and from the archives of the Catholic university:
"Nicetas Choniates: Alexii Ducae Imperium, ch. iii-iv, in Recueil des historiens des Croisades, hist. grec., 1, 397. Greek.

  1. … How shall I begin to tell of the deeds wrought by these nefarious men! Alas, the images, which ought to have been adored, were trodden under foot! Alas, the relics of the holy martyrs were thrown into unclean places! Then was seen what one shudders to hear, namely, the divine body and blood of Christ was spilled upon the ground or thrown about. They snatched the precious reliquaries, thrust into their bosoms the ornaments which these contained, and used the broken remnants for pans and drinking cups,-precursors of Anti-christ, authors and heralds of his nefarious deeds which we momentarily expect. Manifestly, indeed, by that race then, just as formerly, Christ was robbed and insulted and His garments were divided by lot; only one thing was lacking, that His side, pierced by a spear, should pour rivers of divine blood on the ground.

Nor can the violation of the Great Church [Hagia Sophia] be listened to with equanimity. For the sacred altar, formed of all kinds of precious materials and admired by the whole world, was broken into bits and distributed among the soldiers, as was all the other sacred wealth of so, great and infinite splendor.

When the sacred vases and utensils of unsurpassable art and grace and rare material, and the fine silver, wrought with go , which encircled the screen of the tribunal and the ambo, of admirable workmanship and the door and many other ornaments, were to be borne away booty, mules and saddled horses were led to the very sanctuary of t temple…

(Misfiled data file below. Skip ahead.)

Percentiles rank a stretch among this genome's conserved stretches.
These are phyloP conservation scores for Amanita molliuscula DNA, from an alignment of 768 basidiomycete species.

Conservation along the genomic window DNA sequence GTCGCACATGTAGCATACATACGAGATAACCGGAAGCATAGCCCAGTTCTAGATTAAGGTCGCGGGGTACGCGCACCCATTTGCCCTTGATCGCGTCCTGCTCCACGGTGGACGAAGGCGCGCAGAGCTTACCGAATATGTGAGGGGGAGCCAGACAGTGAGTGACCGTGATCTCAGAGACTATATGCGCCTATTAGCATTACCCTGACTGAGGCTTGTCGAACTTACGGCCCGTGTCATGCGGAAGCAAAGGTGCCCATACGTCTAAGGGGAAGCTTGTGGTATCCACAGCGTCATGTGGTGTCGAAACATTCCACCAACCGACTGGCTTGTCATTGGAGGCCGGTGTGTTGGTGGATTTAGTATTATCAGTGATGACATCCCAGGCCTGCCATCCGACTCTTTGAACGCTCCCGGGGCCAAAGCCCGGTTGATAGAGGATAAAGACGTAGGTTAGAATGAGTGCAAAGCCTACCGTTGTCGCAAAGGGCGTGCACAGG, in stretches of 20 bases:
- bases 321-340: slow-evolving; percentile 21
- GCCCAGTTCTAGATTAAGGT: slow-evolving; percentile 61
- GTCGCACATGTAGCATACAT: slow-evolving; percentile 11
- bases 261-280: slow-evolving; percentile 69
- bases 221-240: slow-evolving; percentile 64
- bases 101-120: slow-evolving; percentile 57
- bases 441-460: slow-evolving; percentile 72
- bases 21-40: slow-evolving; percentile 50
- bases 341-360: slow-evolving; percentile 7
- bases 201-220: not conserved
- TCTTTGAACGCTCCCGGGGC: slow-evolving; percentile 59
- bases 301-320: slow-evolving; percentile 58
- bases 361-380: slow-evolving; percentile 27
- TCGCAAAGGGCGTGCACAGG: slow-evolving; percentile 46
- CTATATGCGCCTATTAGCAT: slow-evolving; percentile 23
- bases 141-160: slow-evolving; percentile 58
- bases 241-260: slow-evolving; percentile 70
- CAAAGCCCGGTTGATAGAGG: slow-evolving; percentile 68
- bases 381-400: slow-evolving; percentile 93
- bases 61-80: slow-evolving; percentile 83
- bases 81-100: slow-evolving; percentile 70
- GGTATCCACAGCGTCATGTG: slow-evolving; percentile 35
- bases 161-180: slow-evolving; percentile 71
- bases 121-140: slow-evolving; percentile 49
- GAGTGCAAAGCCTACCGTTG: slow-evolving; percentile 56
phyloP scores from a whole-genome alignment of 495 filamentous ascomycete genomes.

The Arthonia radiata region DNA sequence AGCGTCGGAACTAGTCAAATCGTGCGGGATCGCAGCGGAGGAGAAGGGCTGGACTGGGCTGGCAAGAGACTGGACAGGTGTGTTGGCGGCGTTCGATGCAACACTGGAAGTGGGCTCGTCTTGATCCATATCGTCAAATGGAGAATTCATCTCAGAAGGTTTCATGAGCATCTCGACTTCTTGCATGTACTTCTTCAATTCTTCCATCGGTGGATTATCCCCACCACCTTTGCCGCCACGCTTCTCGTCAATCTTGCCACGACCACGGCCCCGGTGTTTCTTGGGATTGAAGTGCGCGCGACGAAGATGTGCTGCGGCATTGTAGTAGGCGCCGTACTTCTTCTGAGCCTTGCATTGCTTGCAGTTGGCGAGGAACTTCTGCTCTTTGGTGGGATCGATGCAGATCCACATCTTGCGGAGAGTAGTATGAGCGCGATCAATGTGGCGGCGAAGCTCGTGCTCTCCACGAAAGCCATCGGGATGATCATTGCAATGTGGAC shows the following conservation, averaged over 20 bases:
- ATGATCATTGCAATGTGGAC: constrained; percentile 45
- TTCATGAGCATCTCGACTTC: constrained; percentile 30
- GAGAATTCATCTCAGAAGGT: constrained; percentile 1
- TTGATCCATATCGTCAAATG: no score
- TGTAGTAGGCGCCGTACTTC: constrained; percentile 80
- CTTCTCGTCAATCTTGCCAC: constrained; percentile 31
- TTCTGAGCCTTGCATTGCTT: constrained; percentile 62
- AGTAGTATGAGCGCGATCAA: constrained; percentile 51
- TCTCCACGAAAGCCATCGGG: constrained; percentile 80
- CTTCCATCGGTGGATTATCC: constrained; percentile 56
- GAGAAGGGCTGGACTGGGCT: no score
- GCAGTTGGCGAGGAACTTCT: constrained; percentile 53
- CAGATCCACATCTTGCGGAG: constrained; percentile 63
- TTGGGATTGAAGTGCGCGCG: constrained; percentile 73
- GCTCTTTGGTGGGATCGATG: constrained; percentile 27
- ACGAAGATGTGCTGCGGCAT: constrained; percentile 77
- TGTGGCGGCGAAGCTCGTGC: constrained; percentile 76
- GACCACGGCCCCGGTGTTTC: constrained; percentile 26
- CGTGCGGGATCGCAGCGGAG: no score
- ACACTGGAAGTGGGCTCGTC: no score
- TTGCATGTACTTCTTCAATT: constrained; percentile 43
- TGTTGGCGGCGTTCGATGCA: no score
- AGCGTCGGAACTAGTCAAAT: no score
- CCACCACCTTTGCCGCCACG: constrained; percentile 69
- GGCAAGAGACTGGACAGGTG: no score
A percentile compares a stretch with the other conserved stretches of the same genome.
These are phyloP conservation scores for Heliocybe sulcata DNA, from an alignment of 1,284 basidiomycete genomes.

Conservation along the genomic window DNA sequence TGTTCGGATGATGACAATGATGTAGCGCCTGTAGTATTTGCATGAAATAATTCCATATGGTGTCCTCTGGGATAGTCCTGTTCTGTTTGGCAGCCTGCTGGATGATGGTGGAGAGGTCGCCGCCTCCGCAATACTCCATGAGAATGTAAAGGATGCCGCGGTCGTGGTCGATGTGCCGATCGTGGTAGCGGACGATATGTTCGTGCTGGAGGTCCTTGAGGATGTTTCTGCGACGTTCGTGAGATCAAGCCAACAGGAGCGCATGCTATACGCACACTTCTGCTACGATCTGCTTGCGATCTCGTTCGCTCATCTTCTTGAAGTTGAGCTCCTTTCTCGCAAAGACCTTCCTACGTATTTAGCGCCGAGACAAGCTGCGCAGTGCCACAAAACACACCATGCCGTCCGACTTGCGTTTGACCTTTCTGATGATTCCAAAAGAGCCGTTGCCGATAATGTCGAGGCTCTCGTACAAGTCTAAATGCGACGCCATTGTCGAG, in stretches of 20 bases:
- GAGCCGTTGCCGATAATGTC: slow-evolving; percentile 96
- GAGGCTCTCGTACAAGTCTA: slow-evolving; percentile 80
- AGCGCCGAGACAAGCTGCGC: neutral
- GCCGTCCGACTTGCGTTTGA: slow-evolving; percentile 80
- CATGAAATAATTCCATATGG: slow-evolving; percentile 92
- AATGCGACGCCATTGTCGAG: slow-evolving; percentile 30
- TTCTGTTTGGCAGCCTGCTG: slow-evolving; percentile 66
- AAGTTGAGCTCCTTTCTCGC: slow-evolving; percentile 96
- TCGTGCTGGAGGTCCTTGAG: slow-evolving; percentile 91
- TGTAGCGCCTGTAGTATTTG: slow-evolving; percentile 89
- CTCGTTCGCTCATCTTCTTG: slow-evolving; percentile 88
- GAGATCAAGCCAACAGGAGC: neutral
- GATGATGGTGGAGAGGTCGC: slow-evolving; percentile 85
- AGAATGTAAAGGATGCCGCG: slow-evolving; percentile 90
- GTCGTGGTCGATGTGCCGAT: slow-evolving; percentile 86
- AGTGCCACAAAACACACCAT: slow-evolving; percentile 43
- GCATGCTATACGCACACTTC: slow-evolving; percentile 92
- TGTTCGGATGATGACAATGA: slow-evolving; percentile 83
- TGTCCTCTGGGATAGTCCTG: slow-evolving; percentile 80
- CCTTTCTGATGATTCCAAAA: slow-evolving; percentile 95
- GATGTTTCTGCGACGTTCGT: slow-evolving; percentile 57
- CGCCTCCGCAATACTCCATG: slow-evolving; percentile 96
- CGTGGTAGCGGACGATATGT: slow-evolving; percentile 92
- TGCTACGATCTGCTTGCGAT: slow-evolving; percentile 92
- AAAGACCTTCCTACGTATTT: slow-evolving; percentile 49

4. Nay more, a certain harlot, a sharer in their guilt, a minister the furies, a servant of the demons, a worker of incantations and poisonings, insulting Christ, sat in the patriarch’s seat, singing an obscene song and dancing frequently. Nor, indeed, were these crimes committed and others left undone, on the ground that these were of lesser guilt, the others of greater. But with one consent all the most heinous sins and crimes were committed by all with equal zeal. Could those, who showed so great madness against God Himself have spared the honorable matrons and maidens or the virgins consecrated to God?

Nothing was more difficult and laborious than to soften by prayers, to render benevolent, these wrathful barbarians, vomiting forth bile at every unpleasing word, so that nothing failed to inflame their fury. Whoever attempted it was derided as insane and a man of intemperate language. Often they drew their daggers against any one who opposed them at all or hindered their demands.